The last of the 1997 mega-funds, The Candover 1997 Fund, closed in December on GBP850 million (ecu 1.28 billion). One of the largest funds in Europe after the $2.5 million (ecu 2.3 billion) Doughty Hanson leviathan, the new vehicle will enable Candover Investments to underwrite more than GBP200 million of equity for a single deal.
The 1997 Fund substantially exceeded the GBP650 million target set when marketing began last June, a figure that always appeared conservative in the context of current institutional appetites for European buyout funds. At close to three times the size of its 1994 predecessor, it also dwarfs previous Candover vehicles.
Candover itself committed GBP100 million to the 1997 Fund alongside 56 third-party subscribers, among them Scottish Eastern Investment Trust, Rover Group Pension Scheme, CalPERS, CalSTERS, Private Equity Holding and Alpinvest. Existing investors provided 72% by value of external commitments to the new fund; excluding Candover’s contribution, 51% of the total was drawn from North America, 51% from the UK, 13% from Continental Europe and the balance from the Middle and Far East.
The Candover 1997 Fund is destined for investment in larger buyouts and buy-ins over the next five to six years, primarily in the UK but also in Continental Europe, where Candover is gradually building a presence. A French joint venture, Chevrillon Phillippe Candover, was established last year (EVCJ December 1997/January 1998, page 10), while the group’s most recent German partnership, the LGV-Candover joint venture, dates from 1995. A close relationship also exists with Alpinvest of the Netherlands, an investor in recent Candover funds, which was reinforced when Candover took a stake in the Dutch group on its flotation in mid-1997.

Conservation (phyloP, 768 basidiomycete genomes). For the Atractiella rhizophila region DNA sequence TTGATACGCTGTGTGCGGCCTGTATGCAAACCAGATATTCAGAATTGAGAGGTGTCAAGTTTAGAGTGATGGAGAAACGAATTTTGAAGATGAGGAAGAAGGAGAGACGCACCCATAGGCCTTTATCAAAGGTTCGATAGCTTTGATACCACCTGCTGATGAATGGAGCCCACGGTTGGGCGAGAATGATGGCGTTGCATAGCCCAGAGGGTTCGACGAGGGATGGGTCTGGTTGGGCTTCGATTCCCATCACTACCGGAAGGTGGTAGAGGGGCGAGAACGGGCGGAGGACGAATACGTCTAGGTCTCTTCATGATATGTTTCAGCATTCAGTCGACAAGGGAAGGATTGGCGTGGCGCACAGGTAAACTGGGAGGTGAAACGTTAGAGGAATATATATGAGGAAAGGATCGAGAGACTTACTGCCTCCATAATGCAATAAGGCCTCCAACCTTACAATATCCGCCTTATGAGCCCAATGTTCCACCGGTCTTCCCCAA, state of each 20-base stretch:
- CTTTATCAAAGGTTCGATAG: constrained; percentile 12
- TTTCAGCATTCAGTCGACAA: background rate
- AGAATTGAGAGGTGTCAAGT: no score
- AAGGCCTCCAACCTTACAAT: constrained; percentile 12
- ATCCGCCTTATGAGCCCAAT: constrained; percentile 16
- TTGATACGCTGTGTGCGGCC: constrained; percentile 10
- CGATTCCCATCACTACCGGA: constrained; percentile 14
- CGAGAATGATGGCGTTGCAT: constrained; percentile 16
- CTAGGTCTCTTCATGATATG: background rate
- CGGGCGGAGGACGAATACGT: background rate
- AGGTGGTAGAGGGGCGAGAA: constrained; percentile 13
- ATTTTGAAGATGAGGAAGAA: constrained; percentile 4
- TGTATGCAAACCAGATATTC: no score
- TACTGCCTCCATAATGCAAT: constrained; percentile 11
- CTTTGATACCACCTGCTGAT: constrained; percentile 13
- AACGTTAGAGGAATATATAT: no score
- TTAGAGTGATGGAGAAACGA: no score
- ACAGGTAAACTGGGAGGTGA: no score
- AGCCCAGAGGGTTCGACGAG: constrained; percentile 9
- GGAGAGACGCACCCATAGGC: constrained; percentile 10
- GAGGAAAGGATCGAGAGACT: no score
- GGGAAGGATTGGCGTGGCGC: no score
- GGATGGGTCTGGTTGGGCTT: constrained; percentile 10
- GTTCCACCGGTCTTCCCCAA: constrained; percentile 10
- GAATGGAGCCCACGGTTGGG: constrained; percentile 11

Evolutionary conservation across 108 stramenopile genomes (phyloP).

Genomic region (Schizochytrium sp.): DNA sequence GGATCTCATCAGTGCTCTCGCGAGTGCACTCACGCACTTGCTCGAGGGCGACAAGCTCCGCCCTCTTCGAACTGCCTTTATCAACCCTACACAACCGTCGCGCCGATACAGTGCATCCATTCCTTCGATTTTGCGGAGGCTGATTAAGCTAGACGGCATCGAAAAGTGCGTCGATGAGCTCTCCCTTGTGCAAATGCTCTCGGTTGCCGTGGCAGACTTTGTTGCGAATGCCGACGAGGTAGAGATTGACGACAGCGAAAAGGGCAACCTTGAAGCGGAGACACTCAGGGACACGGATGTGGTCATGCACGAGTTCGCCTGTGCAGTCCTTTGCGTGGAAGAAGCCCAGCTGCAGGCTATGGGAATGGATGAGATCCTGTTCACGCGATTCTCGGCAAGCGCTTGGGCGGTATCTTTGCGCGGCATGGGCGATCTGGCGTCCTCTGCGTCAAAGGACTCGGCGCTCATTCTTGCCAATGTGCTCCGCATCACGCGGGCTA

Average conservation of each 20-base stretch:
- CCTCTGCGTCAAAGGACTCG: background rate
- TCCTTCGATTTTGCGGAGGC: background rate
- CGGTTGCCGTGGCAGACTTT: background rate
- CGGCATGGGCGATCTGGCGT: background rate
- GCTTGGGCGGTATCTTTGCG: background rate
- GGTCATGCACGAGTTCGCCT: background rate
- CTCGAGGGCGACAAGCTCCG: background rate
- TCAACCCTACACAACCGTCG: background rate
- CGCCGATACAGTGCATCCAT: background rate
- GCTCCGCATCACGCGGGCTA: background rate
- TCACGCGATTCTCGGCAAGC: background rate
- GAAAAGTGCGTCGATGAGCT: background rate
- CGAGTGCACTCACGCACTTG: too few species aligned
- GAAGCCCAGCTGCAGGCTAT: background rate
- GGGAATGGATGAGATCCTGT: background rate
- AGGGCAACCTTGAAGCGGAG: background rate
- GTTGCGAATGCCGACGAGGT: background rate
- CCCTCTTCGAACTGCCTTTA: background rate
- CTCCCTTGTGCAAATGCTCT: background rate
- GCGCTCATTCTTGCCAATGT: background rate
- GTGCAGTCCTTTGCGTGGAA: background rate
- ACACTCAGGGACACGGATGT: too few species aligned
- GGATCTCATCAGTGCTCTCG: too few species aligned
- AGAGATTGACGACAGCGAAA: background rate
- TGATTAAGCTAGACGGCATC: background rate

Despite this growing involvement in other European markets, however, Continental investments constitute a relatively small proportion of Candover’s portfolio at present and director Colin Buffin predicts that investments in the rest of Europe will account for less than 20% of Candover’s business five years from now.
Chief executive Stephen Curran’s comment that the vehicle will allow Candover “to take advantage of growing market opportunities, particularly for larger transactions” signals a likely intensification of Candover’s focus on deals at the top end of the market. The group’s largest buyouts of recent years were the GBP626 million Eversholt ROSCO privatisation and the GBP360 million Newmond buyout in 1996. Subsequent transactions include the GBP244 million acquisition of the BBC Home Service transmission business, the GBP110 million CE Heath buyout and Candover’s first French lead, a GBP33 million MBO of refrigeration group MC International from Compagnie Generale des Eaux.
Investors in the 1994 Fund, which is now approximately 70% invested, have seen 75% of drawn down capital returned to date, largely as a result of the realisations of Eversholt Leasing and European Rail Catering, together with the flotation of Nutreco.
The 1997 Fund takes Candover’s funds under management to GBP1.8 billion.